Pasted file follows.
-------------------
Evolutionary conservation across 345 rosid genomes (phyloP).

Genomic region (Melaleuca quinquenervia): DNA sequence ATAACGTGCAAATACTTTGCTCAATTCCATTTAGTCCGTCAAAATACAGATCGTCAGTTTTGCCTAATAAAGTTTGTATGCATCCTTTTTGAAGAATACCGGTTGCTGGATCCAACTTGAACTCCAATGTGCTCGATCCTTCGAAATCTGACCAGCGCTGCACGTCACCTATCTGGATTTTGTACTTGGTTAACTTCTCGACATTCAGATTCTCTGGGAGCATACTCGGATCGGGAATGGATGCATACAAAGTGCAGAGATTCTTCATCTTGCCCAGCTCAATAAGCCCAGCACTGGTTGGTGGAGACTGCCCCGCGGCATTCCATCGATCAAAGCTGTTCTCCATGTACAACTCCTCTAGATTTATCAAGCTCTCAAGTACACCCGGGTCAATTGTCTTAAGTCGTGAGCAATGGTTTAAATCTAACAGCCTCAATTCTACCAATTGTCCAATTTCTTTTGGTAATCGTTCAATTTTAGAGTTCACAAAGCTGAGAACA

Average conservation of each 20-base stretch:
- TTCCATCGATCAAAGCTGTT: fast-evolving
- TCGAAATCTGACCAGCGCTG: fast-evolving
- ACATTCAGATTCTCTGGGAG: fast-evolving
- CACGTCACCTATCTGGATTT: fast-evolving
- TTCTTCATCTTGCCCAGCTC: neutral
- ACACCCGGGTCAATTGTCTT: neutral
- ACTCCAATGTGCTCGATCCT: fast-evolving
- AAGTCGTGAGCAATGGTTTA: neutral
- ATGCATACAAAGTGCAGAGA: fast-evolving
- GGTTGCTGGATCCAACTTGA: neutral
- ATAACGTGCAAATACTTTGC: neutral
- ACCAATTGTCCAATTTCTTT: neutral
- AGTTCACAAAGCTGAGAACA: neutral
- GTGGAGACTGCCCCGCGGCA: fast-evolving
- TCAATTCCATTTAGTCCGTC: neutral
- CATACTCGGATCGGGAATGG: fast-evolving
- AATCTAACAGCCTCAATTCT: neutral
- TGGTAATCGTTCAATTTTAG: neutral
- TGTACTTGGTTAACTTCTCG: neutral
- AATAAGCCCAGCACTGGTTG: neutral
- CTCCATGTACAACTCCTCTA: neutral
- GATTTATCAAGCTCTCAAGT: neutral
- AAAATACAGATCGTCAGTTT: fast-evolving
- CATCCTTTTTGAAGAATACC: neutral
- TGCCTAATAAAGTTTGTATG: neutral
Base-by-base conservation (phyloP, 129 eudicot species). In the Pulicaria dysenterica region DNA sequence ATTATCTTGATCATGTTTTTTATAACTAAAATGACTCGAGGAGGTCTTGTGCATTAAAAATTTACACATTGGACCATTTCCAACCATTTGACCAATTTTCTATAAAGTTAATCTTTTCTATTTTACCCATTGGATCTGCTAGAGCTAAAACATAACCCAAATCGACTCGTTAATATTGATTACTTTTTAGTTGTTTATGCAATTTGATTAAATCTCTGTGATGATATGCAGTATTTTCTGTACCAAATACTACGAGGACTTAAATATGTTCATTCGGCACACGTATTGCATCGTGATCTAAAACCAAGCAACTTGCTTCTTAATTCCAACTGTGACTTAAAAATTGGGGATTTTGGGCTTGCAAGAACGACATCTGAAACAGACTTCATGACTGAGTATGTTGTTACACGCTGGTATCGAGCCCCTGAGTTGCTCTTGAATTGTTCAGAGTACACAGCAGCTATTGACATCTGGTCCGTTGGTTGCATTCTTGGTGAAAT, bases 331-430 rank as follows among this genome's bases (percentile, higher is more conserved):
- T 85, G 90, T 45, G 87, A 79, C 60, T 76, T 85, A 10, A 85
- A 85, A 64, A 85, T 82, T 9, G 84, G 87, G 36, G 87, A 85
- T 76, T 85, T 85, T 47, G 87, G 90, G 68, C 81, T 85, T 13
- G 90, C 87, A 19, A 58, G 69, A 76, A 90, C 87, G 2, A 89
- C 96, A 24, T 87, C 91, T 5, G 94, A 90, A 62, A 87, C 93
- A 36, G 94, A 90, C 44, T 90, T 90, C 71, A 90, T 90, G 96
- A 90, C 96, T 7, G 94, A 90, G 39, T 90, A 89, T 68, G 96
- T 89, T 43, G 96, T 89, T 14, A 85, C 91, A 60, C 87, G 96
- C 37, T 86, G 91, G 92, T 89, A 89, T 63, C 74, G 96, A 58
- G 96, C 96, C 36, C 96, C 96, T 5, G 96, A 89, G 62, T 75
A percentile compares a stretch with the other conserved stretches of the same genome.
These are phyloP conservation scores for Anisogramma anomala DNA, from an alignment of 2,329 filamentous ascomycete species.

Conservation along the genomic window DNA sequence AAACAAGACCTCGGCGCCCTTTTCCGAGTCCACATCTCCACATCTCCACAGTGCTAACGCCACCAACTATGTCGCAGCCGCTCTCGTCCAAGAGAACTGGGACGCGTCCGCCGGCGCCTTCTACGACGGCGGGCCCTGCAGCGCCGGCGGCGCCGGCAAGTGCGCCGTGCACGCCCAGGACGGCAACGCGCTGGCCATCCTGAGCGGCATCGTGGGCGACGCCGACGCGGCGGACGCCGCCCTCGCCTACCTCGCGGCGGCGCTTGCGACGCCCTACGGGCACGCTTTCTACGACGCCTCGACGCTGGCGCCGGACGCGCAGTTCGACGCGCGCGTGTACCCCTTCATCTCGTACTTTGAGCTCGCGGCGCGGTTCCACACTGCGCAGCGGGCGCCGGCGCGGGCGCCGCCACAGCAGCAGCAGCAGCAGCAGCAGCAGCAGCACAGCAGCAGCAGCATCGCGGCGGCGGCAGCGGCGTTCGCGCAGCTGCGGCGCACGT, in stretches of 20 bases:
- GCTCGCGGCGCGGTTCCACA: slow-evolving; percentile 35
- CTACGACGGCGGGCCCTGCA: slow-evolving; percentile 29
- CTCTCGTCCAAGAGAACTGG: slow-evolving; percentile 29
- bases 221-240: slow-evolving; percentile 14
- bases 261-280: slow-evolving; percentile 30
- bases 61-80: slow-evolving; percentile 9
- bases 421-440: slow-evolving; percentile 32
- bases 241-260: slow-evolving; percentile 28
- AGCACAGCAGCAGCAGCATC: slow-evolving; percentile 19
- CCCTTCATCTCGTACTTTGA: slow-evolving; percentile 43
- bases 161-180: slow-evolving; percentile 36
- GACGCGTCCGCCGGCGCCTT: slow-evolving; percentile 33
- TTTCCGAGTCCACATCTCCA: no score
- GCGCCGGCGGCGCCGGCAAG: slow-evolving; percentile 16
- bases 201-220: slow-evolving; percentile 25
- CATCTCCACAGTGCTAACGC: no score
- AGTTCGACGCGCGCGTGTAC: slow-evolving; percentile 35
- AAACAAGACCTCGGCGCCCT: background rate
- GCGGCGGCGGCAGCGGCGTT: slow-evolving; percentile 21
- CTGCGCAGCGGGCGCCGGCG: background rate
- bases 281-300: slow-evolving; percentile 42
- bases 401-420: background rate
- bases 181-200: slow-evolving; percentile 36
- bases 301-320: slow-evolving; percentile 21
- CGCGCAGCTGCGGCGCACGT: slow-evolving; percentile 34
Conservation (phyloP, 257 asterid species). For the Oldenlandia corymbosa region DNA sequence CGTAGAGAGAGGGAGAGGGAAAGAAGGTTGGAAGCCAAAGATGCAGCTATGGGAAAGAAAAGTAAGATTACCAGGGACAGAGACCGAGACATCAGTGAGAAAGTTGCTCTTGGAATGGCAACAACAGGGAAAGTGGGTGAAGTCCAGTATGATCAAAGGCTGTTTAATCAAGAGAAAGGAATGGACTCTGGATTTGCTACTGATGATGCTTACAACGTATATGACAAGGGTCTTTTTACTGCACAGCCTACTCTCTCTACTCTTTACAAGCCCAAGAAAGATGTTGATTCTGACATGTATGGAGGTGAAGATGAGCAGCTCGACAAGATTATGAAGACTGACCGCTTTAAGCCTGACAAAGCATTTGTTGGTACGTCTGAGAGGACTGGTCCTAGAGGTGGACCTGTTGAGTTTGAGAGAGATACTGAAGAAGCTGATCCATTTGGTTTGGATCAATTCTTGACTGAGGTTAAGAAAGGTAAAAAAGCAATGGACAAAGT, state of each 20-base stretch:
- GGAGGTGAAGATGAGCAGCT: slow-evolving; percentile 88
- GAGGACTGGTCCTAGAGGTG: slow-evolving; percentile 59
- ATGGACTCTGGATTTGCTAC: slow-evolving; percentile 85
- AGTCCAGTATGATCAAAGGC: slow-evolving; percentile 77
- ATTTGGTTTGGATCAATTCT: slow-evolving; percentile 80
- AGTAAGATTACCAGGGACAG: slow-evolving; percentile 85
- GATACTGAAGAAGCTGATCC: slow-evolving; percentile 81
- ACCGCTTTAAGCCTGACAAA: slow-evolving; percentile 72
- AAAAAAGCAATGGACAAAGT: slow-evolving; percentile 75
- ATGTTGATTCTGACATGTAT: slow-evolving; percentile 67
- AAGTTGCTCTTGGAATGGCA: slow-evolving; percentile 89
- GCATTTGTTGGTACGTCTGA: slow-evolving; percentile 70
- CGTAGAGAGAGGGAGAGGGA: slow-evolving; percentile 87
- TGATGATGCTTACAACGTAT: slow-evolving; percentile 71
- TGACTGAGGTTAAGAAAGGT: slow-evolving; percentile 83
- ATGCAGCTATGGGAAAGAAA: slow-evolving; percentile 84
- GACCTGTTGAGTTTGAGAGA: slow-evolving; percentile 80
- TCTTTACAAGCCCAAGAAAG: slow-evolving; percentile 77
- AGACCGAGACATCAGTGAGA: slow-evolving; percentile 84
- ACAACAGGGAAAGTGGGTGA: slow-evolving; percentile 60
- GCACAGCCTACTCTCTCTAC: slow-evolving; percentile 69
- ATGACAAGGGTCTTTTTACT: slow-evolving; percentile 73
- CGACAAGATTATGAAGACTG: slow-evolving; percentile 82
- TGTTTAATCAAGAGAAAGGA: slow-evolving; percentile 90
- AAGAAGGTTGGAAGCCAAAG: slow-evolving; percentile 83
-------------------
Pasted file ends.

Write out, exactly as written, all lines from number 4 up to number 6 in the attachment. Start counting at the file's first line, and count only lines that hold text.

- TTCCATCGATCAAAGCTGTT: fast-evolving
- TCGAAATCTGACCAGCGCTG: fast-evolving
- ACATTCAGATTCTCTGGGAG: fast-evolving